In response to a survey conducted by the IET, (Institute of Electrical Technicians) formally the IEE, in which 87.3% of respondents said they would like to be able to access IET publications via electronic media such as PC’s, tablets, Smartphones etc.; the IET has launched Wiring Regulations Digital: Online – a suite of browser-based versions of its publications in e-book format. Users can also request a free trial before committing to buy the books.
The e-books currently included in the subscription are:
- BS 7671, The IET Wiring Regulations
- The On-site Guide
- Guidance Note 1: Selection and Erection of Equipment
- Guidance Note 2: Isolation and Switching
- Guidance Note 3: Inspection and Testing
- Guidance Note 4: Protection Against Fire
- Guidance Note 5: Protection Against Electric Shock
- Guidance Note 6: Protection Against Overcurrent
- Guidance Note 7: Special Locations
- Guidance Note 8: Earthing and Bonding
- The Electrician’s Guide to the Building Regulations
- The Electrical Installation Design Guide: Calculations for Electricians and Designers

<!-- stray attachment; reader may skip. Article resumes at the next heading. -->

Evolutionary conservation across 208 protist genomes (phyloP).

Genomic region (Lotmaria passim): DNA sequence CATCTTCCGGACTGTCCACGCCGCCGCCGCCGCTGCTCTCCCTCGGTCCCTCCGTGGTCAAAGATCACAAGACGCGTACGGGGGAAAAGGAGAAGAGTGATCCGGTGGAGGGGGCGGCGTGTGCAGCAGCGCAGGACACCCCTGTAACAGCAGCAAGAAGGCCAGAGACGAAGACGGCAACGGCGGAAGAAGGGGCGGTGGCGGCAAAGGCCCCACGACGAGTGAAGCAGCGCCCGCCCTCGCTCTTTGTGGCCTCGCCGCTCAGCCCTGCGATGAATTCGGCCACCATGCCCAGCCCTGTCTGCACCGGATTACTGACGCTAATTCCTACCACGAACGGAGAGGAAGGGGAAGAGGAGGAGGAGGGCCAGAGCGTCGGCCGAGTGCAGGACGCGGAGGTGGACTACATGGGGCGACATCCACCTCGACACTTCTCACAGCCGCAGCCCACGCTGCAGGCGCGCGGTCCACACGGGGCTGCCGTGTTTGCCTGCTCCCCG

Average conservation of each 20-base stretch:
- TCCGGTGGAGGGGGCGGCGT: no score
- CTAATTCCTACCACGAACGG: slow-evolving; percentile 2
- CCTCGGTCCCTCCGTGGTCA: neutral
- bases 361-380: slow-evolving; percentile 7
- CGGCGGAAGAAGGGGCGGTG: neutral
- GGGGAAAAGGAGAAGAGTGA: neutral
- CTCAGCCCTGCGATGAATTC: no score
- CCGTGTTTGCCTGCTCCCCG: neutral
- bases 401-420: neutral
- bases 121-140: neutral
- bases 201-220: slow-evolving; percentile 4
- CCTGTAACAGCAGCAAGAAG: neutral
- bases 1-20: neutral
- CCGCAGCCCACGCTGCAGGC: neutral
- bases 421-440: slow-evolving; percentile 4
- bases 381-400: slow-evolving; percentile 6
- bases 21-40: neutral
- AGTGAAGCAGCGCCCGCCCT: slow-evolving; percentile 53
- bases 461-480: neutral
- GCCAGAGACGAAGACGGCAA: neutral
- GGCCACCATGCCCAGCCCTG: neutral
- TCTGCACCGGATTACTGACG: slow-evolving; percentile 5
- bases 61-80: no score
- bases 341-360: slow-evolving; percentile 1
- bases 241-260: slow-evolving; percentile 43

- Code of Practice for In-service Inspection and Testing of Electrical Equipment
- Electrical Maintenance
- and also new titles will be added as they published
The suite of publications has a number of features which can help support electrical engineers and FE college lecturers in accessing and sharing information more easily. All of the publications contained in the platform are automatically updated to the latest edition.
Geoff Cronshaw, the IET’s chief electrical engineer, said, “Wiring Regulations Digital: Online is very much the IET’s response to the changing needs of electrical engineers and those teaching electrical standards in the UK.
“From our research, it is clear that a large majority of electrical contractors use online sources to gain technical information on wiring regulations and guidance. With this in mind, we’ve developed the online function to house a large number of our regulation and guidance publications.
“The software is available through an annual subscription which gives access to all of the latest regulations and guidance that every electrical engineer needs. Not only that, the platform also ensures that everyone has the most up-to-date standards and reference points to work from – helping to ensure that the correct standards and procedures for electrical wiring are practiced.”
- Mark Jenkins
Mark Jenkins is the Electrical Course Development Manager at Access Training. If you would like to learn more about electrical work and maintenance, you might want to consider one of the many electrical training courses we offer. These are available for both DIY enthusiasts AND people looking to gain the vital qualifications needed to make the career change to become an electrician. To find out more give us a call on 0800 345 7492.